Jeff Bezos's buy of Washington Post brings digital age to doorsteps

In this week's Searchlight: Jeff Bezos's purchase of The Washington Post turns a page in the digital age; a unique spin on data collection and more.

What kind of fool would buy a newspaper in the digital age? The same kind of fool who thought it would be profitable to sell discounted books via the Internet. That's the news this week.

Karen GoulartKaren Goulart

The official statement on Jeff Bezos's purchase of The Washington Post comes with a reminder that this acquisition was made by Bezos as an individual, not by Amazon. And if you believe the business and the businessman can be separated, I've got a greatly discounted bridge to sell you; it will ship in 3-5 business days.

In his "meet the new boss" message to Post employees, Bezos promised some things will stay the same, but change is to be expected -- at some point. Elaborate, he did not. But he did say this: "We will need to invent, which means we will need to experiment. I'm excited and optimistic about the opportunity for invention." The mad scientist is already at work.

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As Los Angeles Times business writer Michael Hiltzik put it: Bezos is looking forward to turning the Post into a laboratory. And remember, this is the same man who once famously told Amazon stockholders, "We are willing to be misunderstood for long periods of time."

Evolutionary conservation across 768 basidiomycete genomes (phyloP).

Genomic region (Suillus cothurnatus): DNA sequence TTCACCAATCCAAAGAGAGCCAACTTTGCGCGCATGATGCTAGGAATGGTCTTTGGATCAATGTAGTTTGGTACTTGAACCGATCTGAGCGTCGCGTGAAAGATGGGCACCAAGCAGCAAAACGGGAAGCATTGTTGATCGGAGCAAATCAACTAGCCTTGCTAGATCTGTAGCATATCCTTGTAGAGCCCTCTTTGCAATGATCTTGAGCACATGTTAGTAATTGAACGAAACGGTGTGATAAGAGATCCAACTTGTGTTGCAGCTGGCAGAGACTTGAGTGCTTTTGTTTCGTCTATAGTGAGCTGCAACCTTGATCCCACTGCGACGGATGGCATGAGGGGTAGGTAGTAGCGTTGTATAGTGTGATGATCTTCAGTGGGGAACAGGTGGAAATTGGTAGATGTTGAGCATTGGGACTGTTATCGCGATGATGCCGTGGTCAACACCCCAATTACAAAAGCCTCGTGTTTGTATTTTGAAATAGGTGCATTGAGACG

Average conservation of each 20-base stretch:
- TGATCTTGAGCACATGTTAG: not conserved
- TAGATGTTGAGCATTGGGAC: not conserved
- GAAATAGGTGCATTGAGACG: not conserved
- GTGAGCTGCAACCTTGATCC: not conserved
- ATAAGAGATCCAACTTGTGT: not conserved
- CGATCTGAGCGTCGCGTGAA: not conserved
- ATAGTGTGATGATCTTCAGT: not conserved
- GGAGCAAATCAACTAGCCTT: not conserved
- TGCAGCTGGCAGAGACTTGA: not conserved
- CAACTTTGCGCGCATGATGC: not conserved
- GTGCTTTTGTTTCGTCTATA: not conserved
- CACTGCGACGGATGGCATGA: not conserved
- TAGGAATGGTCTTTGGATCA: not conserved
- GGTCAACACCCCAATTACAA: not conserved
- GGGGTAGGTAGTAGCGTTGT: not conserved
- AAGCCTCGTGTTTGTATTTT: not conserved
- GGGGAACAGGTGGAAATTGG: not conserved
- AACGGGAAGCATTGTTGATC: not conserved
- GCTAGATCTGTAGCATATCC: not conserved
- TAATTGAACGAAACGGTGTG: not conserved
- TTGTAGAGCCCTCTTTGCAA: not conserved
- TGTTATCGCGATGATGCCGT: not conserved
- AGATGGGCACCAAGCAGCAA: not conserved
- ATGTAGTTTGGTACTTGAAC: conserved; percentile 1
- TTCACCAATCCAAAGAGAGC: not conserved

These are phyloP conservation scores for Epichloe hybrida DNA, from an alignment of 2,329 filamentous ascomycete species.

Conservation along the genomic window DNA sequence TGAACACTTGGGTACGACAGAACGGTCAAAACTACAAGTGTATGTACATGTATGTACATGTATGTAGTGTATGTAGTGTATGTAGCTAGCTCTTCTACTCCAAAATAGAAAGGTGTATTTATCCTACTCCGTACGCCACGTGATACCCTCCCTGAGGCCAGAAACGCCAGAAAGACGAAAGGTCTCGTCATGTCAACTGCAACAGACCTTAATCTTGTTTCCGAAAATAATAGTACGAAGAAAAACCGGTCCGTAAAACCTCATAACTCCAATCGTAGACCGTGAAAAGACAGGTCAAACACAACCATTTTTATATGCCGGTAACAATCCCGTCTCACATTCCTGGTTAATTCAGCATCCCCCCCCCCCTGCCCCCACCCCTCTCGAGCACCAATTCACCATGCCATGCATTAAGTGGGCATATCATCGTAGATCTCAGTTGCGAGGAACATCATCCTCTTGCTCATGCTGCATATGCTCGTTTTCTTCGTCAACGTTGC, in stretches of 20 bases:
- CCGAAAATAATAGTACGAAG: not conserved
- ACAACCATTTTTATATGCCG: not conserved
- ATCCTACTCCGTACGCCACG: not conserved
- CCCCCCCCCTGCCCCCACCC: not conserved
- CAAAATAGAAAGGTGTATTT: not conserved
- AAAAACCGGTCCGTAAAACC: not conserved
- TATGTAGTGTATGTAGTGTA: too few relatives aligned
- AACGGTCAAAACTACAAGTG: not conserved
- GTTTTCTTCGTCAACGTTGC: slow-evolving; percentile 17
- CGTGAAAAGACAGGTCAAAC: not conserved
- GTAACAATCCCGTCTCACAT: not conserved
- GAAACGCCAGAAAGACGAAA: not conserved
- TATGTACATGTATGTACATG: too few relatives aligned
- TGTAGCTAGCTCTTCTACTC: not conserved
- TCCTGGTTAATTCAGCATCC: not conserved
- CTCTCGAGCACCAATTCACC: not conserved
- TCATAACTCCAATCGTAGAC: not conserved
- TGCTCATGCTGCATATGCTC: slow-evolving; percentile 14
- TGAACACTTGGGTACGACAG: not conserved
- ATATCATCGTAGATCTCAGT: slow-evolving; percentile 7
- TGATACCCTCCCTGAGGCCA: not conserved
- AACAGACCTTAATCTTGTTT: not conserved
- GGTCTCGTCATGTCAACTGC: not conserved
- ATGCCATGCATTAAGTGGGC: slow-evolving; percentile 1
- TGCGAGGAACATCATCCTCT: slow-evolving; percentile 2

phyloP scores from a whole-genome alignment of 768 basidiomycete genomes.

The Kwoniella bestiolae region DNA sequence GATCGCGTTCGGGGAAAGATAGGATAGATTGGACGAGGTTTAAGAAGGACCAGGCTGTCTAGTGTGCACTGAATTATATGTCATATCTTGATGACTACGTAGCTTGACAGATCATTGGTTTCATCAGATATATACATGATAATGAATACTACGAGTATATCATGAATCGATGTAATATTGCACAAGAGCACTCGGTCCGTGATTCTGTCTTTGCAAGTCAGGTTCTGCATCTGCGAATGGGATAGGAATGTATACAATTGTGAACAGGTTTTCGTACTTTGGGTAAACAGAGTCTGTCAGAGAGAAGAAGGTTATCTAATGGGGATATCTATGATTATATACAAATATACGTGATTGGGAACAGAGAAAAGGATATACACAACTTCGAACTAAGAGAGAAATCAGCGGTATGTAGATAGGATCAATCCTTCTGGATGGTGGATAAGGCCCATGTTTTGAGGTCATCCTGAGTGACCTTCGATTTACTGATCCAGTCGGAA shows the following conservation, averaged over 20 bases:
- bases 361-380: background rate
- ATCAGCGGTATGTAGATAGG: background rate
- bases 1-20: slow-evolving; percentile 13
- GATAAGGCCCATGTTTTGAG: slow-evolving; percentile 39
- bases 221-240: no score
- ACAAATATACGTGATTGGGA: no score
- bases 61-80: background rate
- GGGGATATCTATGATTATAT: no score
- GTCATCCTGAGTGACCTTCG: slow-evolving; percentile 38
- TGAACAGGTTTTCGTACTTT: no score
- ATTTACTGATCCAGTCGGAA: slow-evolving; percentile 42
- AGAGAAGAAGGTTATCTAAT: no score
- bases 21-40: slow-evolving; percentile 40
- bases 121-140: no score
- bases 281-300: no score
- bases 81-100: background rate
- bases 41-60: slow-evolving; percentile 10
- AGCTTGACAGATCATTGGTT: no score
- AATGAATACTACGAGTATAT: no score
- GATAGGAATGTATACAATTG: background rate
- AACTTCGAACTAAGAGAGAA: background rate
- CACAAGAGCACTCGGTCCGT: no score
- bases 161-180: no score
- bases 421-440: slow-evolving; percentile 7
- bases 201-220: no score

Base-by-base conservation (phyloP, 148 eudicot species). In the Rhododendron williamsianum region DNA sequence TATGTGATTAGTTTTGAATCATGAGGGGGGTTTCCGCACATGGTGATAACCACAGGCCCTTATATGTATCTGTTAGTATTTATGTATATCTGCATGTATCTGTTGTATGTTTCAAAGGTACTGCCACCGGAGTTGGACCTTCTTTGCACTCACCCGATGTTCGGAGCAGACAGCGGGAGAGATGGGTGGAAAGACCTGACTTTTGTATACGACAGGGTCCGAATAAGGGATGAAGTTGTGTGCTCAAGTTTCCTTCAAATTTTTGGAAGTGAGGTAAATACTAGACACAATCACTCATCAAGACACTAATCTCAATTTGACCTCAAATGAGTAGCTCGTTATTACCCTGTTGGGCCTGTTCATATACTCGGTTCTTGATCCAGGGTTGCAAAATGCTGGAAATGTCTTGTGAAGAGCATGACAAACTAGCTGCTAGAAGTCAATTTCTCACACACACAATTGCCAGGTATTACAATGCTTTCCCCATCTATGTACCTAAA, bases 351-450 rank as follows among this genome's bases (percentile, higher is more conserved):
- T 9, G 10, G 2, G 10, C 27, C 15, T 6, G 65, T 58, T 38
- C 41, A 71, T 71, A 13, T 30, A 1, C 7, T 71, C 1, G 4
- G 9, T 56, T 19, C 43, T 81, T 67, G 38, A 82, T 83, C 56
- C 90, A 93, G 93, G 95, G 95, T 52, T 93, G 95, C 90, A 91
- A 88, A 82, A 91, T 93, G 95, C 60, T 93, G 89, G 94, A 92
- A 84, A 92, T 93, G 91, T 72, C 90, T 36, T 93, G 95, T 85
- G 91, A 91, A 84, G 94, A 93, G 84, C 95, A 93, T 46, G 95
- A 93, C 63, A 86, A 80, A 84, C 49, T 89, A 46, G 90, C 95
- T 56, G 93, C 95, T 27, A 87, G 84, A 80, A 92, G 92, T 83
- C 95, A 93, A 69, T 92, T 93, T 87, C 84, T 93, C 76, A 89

A mad scientist and brave to boot. The employees at the Post have reason to be alarmed, and the few remaining major newspapers in this country are no doubt shaking in their shoes. But CIOs (at least those who are not at media companies), should just be taking notes on how this digital disruption stuff is done.

  • There are plenty of theories on why Jeff Bezos would want to buy The Washington Post; here are a bunch in convenient list form.
  • And this week's winner of creepy data-gathering technology goes to… a recycling bin that tracks passersby! Because you need to see personalized advertisements when trashing your Starbucks cup.
  • Think Yahoo would do this for you? Edward Snowden's email provider allegedly goes out of business instead of cooperating with the feds.
  • A confounding, confusing tax on tech in Massachusetts doesn't need to be better explained, it needs to be scrapped, The Boston Globe opines.
  • The team that brought you that black hole of cute kittens, laughing babies and ill-advised backyard stunts (that'd be YouTube co-founders Chad Hurley and Steve Chen) has returned with an innovative twist on Vine/Instagram that they hope will appeal to their vast audience of uploaders.
  • CIOs, you know how you fought to get that "seat at the table" in the C-suite? Yeah, forget all that.

Let us know what you think about the story; email Karen Goulart, features writer.

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